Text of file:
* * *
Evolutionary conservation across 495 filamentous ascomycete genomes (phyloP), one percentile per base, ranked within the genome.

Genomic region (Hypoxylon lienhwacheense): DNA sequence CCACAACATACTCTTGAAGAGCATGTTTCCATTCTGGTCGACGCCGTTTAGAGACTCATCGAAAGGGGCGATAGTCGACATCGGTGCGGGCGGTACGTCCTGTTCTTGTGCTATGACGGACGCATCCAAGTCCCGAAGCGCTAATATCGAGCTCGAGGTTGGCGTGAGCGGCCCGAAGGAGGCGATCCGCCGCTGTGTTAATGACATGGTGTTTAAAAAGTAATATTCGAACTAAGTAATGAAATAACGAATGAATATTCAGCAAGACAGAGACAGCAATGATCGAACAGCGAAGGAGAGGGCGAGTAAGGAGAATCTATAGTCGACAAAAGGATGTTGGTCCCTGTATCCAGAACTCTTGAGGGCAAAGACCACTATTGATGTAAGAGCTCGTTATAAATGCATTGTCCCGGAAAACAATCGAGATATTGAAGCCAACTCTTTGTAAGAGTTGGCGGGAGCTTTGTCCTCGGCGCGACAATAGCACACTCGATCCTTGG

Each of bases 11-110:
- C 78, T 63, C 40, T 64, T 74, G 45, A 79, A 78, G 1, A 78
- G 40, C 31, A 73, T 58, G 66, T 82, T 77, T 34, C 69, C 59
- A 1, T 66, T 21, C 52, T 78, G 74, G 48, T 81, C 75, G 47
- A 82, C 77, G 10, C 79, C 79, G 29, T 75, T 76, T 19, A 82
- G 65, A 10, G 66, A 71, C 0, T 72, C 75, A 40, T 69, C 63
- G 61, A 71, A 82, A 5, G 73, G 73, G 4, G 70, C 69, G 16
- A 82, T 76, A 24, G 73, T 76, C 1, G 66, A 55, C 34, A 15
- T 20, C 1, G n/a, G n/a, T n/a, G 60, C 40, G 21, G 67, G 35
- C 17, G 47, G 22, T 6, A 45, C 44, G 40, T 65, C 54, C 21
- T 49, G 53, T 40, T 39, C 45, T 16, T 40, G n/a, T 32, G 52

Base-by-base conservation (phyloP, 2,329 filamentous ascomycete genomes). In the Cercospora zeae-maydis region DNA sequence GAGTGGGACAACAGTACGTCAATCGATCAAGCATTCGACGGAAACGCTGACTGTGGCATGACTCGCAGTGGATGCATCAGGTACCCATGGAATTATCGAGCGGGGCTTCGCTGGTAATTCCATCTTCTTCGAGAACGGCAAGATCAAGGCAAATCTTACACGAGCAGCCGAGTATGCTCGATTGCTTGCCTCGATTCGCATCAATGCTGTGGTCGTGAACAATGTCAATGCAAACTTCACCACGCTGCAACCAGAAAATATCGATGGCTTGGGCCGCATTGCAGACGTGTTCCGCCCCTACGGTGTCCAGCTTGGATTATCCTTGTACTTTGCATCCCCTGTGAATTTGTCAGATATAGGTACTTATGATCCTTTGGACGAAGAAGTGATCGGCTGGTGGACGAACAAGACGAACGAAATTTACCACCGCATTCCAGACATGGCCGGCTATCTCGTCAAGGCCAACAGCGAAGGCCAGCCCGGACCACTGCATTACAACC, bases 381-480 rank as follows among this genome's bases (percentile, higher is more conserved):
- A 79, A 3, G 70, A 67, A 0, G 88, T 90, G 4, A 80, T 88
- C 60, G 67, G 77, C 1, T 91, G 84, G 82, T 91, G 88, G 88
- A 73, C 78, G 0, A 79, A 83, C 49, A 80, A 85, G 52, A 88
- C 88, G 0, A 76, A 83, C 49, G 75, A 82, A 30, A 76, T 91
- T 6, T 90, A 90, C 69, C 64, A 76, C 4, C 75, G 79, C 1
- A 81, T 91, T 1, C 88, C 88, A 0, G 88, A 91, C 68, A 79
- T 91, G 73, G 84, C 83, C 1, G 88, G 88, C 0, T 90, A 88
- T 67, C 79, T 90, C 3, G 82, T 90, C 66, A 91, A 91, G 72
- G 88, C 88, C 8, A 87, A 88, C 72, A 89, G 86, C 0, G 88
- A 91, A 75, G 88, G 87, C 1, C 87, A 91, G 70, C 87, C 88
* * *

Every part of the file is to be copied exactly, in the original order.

Evolutionary conservation across 495 filamentous ascomycete genomes (phyloP), one percentile per base, ranked within the genome.

Genomic region (Hypoxylon lienhwacheense): DNA sequence CCACAACATACTCTTGAAGAGCATGTTTCCATTCTGGTCGACGCCGTTTAGAGACTCATCGAAAGGGGCGATAGTCGACATCGGTGCGGGCGGTACGTCCTGTTCTTGTGCTATGACGGACGCATCCAAGTCCCGAAGCGCTAATATCGAGCTCGAGGTTGGCGTGAGCGGCCCGAAGGAGGCGATCCGCCGCTGTGTTAATGACATGGTGTTTAAAAAGTAATATTCGAACTAAGTAATGAAATAACGAATGAATATTCAGCAAGACAGAGACAGCAATGATCGAACAGCGAAGGAGAGGGCGAGTAAGGAGAATCTATAGTCGACAAAAGGATGTTGGTCCCTGTATCCAGAACTCTTGAGGGCAAAGACCACTATTGATGTAAGAGCTCGTTATAAATGCATTGTCCCGGAAAACAATCGAGATATTGAAGCCAACTCTTTGTAAGAGTTGGCGGGAGCTTTGTCCTCGGCGCGACAATAGCACACTCGATCCTTGG

Each of bases 11-110:
- C 78, T 63, C 40, T 64, T 74, G 45, A 79, A 78, G 1, A 78
- G 40, C 31, A 73, T 58, G 66, T 82, T 77, T 34, C 69, C 59
- A 1, T 66, T 21, C 52, T 78, G 74, G 48, T 81, C 75, G 47
- A 82, C 77, G 10, C 79, C 79, G 29, T 75, T 76, T 19, A 82
- G 65, A 10, G 66, A 71, C 0, T 72, C 75, A 40, T 69, C 63
- G 61, A 71, A 82, A 5, G 73, G 73, G 4, G 70, C 69, G 16
- A 82, T 76, A 24, G 73, T 76, C 1, G 66, A 55, C 34, A 15
- T 20, C 1, G n/a, G n/a, T n/a, G 60, C 40, G 21, G 67, G 35
- C 17, G 47, G 22, T 6, A 45, C 44, G 40, T 65, C 54, C 21
- T 49, G 53, T 40, T 39, C 45, T 16, T 40, G n/a, T 32, G 52

Base-by-base conservation (phyloP, 2,329 filamentous ascomycete genomes). In the Cercospora zeae-maydis region DNA sequence GAGTGGGACAACAGTACGTCAATCGATCAAGCATTCGACGGAAACGCTGACTGTGGCATGACTCGCAGTGGATGCATCAGGTACCCATGGAATTATCGAGCGGGGCTTCGCTGGTAATTCCATCTTCTTCGAGAACGGCAAGATCAAGGCAAATCTTACACGAGCAGCCGAGTATGCTCGATTGCTTGCCTCGATTCGCATCAATGCTGTGGTCGTGAACAATGTCAATGCAAACTTCACCACGCTGCAACCAGAAAATATCGATGGCTTGGGCCGCATTGCAGACGTGTTCCGCCCCTACGGTGTCCAGCTTGGATTATCCTTGTACTTTGCATCCCCTGTGAATTTGTCAGATATAGGTACTTATGATCCTTTGGACGAAGAAGTGATCGGCTGGTGGACGAACAAGACGAACGAAATTTACCACCGCATTCCAGACATGGCCGGCTATCTCGTCAAGGCCAACAGCGAAGGCCAGCCCGGACCACTGCATTACAACC, bases 381-480 rank as follows among this genome's bases (percentile, higher is more conserved):
- A 79, A 3, G 70, A 67, A 0, G 88, T 90, G 4, A 80, T 88
- C 60, G 67, G 77, C 1, T 91, G 84, G 82, T 91, G 88, G 88
- A 73, C 78, G 0, A 79, A 83, C 49, A 80, A 85, G 52, A 88
- C 88, G 0, A 76, A 83, C 49, G 75, A 82, A 30, A 76, T 91
- T 6, T 90, A 90, C 69, C 64, A 76, C 4, C 75, G 79, C 1
- A 81, T 91, T 1, C 88, C 88, A 0, G 88, A 91, C 68, A 79
- T 91, G 73, G 84, C 83, C 1, G 88, G 88, C 0, T 90, A 88
- T 67, C 79, T 90, C 3, G 82, T 90, C 66, A 91, A 91, G 72
- G 88, C 88, C 8, A 87, A 88, C 72, A 89, G 86, C 0, G 88
- A 91, A 75, G 88, G 87, C 1, C 87, A 91, G 70, C 87, C 88